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A diffusion model for protein design

A team led by Baker Lab scientists Joseph Watson, David Juergens, Nate Bennett, Brian Trippe, and Jason Yim has created a powerful new way to design proteins by combining structure prediction networks and generative diffusion models. The team demonstrated extremely high computational success and tested hundreds of A.I.-generated proteins in the lab, finding that many may be useful as medications, vaccines, or even new nanomaterials. This research is available as a preprint on bioRvix titled “Broadly applicable and accurate protein design by integrating structure prediction networks and diffusion generative models.

The software tool DALL-E produces high-quality images that have never existed before using something called a diffusion model, which is a machine-learning algorithm that specializes in adding and removing noise. Diffusion models for image generation begin with grainy bits of static and gradually remove noise until a clear picture is formed. Additional pieces of software guide this de-noising process so that the new images end up matching what was asked for.

We have developed a guided diffusion model for generating new proteins. With prior design methods, tens of thousands of molecules may have to be tested before finding a single one that performs as intended. Using the new design method, dubbed RFdiffusion, the team had to test as little as one per design challenge. RFdiffusion outperforms existing protein design methods across a broad range of problems, including topology-constrained protein monomer design, protein binder design, symmetric oligomer design, enzyme active site scaffolding, and symmetric motif scaffolding for therapeutic and metal-binding protein design. Highlights include a picomolar binder generated through pure computation and a series of novel symmetric assemblies experimentally confirmed by electron microscopy.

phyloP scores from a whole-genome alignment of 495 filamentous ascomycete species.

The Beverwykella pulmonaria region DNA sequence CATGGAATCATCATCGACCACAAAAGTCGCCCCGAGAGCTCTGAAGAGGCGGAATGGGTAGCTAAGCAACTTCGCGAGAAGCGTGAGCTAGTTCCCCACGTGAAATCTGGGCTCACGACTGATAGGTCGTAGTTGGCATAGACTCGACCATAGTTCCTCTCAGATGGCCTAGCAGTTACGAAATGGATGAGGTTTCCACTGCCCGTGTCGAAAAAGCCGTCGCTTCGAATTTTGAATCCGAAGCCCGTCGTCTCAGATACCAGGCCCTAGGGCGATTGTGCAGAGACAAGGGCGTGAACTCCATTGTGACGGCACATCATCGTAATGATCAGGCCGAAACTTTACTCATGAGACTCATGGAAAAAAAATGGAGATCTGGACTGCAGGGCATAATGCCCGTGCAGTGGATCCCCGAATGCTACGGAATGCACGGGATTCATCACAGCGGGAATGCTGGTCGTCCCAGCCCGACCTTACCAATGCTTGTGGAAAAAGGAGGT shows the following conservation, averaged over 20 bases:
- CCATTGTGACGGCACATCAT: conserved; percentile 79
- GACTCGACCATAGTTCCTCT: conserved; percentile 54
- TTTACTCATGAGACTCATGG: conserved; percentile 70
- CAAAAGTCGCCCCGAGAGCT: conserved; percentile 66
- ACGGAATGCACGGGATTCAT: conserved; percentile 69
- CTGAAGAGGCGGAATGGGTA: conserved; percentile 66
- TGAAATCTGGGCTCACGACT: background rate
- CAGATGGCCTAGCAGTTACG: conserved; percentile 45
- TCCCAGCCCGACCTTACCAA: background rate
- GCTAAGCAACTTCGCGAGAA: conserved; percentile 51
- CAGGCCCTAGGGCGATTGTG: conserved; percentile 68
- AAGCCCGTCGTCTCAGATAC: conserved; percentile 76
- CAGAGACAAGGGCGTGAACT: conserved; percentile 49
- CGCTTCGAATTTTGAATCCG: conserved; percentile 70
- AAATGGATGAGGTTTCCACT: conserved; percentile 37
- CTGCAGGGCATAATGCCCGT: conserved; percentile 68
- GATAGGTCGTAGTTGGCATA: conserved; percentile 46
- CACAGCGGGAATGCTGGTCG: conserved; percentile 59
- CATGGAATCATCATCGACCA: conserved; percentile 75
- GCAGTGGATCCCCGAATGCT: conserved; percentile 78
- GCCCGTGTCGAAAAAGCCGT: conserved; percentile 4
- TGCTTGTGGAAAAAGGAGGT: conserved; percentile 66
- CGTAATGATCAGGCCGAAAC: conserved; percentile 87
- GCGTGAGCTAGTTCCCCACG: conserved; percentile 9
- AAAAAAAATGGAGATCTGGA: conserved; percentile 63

“These works reveal just how powerful diffusion models can be for protein design,” says Watson. “It’s extremely exciting,” added Juergens, “and it’s really just the beginning.”

 

RFdiffusion can generate novel proteins that bind to target molecules.

Here RFdiffusion generates a novel protein that binds to the insulin receptor.